For the most variety around, catch multi-award winning "Jamie deRoy & Friends," back at The Laurie Beechman Theater at the West Bank Café. I caught the first night, and what a terrific time everyone had. The acts were so diverse, it took on the flavor of the old Ed Sullivan Show—and that's quite a compliment. On the bill was a redneck-looking folk band (Modern Man), an eight year old singing/dancing prodigy (Lea Marie Golde), and an eclectic mix of musical and comedy guests, all of whom were top-notch. To single out highlights, I'd have to point out the beauty of Jim Pallone's expressive voice singing the Dawn Hampton/Bobby Peaco beauty, "Bring Back The Spring," and musical stand-up comic Kim Cea, who was terrific on "Woman In the Moon," as well as in her Cher and Streisand impressions. Comic Cory Kahane's timely observations on life were a riot. As always, Jamie deRoy is the perfect host, and the show is always great fun. There are some wonderful guests coming up, so catch Jamie and her friends on Saturdays, Sept. 16 or 23, at 9 pm.
For more variety, another cabaret has just opened on Restaurant Row, and it's pretty special. Located next door to the FireBird and inside the St. Famous Bread and Wine Bakery, it's called the High Spirits Room. This is a great space with a lot of potential. Owner Timothy Gray, a veteran of many shows (and author of the lyrics for "High Spirits," Broadway's musicalization of Noel Coward's "Blithe Spirit," which starred Tammy Grimes and Beatrice Lillie), has created a thoroughly inviting space that is sure to catch on. The food is delicious and tempting. I predict this will grow into one of our town's most sought-after rooms to play. Great ambience, terrific food, and sinful desserts—what's not to love? Cabaret legends Margaret Whiting and John Wallowitch led the opening night cheers for one of Manhattan's secret treasures. The High Spirits Room is off to a fine start and on its way to greatness.
Lovely singer Barbara Lowin appeared there with her show, "As Long As There's Music," with Paul Greenwood as music director. Her mezzo served her well on several beautiful songs, including a riveting and poignant "Why Can't I Forget" in a medley with "He Was Too Good To Me." She's a charming singer who possesses great élan and a good sense of humor. Catch her on Fridays, Sept. 15 and 22, at 9 pm.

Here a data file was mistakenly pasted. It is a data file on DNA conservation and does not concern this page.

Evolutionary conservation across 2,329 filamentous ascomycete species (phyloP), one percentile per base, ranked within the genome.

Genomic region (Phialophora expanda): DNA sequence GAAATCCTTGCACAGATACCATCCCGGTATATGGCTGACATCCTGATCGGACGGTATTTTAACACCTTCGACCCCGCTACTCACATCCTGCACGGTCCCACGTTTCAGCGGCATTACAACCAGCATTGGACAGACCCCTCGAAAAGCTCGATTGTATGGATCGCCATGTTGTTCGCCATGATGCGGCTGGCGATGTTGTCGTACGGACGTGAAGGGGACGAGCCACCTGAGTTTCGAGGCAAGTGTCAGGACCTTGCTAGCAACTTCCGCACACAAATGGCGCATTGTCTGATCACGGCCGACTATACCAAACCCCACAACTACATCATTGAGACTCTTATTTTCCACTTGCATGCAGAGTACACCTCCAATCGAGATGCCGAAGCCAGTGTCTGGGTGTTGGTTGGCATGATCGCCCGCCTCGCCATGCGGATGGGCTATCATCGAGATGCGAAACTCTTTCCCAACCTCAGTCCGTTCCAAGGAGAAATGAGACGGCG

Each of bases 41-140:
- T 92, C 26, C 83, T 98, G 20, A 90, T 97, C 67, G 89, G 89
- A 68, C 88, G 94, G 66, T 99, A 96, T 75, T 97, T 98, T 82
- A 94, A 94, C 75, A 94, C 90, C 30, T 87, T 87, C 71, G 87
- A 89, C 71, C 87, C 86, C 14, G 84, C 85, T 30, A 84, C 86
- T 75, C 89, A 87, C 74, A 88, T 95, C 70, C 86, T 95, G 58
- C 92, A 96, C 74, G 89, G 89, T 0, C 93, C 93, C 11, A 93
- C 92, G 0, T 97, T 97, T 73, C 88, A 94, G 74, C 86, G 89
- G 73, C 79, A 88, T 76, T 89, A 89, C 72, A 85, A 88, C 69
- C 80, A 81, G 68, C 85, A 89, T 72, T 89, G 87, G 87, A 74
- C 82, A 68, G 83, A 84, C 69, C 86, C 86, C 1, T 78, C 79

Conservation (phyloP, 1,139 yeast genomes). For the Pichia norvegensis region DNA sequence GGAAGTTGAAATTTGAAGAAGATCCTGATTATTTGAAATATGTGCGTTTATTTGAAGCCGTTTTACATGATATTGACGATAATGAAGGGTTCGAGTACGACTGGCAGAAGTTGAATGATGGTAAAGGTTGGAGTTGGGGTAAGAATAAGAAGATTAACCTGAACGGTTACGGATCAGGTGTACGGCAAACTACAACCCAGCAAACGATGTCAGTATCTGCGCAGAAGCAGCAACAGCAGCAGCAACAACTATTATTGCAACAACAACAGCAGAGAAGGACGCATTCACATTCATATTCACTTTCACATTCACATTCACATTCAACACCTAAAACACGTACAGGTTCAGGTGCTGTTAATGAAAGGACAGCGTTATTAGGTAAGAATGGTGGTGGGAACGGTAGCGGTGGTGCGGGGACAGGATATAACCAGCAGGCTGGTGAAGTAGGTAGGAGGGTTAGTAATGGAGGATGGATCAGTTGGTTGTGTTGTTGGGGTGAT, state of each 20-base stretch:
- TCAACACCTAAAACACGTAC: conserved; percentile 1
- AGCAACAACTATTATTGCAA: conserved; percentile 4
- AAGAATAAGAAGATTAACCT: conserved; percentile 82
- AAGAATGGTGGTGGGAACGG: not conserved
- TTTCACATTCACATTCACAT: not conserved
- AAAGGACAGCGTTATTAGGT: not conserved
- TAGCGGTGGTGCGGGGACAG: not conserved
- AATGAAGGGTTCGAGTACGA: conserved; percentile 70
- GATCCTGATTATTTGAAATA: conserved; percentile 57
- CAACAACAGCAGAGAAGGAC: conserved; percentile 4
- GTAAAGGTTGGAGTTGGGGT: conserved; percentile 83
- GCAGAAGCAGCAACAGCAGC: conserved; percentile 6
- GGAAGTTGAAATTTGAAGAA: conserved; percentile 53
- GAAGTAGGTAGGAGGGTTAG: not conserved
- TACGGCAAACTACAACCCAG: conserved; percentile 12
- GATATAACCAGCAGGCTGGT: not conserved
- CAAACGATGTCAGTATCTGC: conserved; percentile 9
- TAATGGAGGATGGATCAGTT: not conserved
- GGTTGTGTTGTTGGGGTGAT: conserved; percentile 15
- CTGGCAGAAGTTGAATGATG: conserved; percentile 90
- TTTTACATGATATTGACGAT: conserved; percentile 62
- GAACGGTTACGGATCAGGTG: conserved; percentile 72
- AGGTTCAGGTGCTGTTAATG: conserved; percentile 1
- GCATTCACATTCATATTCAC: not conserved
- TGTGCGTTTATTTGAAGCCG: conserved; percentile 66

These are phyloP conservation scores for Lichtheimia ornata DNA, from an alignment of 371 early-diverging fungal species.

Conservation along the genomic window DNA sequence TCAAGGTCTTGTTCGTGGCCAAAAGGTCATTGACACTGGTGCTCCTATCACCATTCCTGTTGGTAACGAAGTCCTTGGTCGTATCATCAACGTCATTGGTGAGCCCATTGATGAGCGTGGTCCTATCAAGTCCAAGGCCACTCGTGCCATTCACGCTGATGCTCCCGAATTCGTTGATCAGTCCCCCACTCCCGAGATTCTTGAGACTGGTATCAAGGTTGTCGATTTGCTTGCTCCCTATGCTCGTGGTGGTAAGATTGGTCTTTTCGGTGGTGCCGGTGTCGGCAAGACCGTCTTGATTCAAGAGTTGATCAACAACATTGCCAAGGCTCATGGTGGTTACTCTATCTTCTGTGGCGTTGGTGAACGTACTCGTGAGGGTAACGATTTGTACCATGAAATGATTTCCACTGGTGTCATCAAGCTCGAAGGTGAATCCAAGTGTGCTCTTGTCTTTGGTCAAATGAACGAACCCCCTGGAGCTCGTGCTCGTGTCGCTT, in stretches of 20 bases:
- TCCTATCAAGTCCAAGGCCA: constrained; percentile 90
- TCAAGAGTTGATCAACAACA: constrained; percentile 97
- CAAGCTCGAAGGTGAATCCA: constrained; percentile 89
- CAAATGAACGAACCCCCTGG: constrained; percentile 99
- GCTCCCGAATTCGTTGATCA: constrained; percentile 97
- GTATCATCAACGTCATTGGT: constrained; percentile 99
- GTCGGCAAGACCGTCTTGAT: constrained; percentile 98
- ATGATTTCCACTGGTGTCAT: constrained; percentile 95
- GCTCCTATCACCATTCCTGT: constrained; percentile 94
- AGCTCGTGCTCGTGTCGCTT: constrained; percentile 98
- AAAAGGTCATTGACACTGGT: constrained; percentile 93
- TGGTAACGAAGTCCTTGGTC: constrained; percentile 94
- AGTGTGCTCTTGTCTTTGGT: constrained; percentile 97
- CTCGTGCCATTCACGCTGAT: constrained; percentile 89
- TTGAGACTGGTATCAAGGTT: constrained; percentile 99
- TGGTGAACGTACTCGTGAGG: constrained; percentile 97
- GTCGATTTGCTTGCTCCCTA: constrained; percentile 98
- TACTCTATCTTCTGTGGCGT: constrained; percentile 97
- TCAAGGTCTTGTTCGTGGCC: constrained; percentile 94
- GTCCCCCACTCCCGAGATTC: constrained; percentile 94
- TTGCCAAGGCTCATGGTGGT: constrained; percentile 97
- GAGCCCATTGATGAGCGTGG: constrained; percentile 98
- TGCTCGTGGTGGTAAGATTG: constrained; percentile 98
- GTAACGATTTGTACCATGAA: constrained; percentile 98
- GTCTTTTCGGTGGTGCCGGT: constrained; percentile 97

I recently found one of those places worth mentioning you'll only find in New York. It's called Taci's, and it's at 110th Street and Broadway. The night I was there, it was opera night—and what a powerful group of singers were in attendance. One voice after another bounced off the brick walls of this filled-to-capacity Italian restaurant. Brilliant New York City Opera tenor Christopher Jackson, an alumnus of the now defunct MAC member club Asti, was a big hit with the SRO crowd. Whether singing "Maria" from "West Side Story" or the haunting "Nessun dorma..." from "Turandot," Jackson (who has appeared on "Jamie deRoy & Friends") had the room in the palm of his hand, an extraordinary singer facing a major career.
Speaking of Asti's, let me recommend the brand new Strip House. I recently revisited the site of the legendary restaurant famed for singers. With its new, unlikely name, and stunning decor by David Rockwell, I had one of the best dining experiences in years.
Owners Peter and Penny Glazier, who are committed to preserving and restoring landmark restaurants (they own the Monkey Bar, where Bistro-winner Michael Galin performs, and Michael Jordan's Steakhouse in Grand Central Station), are gracious hosts, and the place is attracting many beautiful people. It's trendy, hip, and the superb food, prepared by star chef David Woljack, couldn't be better. Go!
IMPORTANT: MAC will have its annual membership meeting on Mon., Sept. 18, at the National Arts Club, 15 Gramercy Park South, at 6 pm. It's a chance to renew your membership, receive the MAC newsletter, and meet new member-at-large James Beaman. It's also a forum to voice your thoughts. For more information, call the MAC hotline: (212) 465 2662.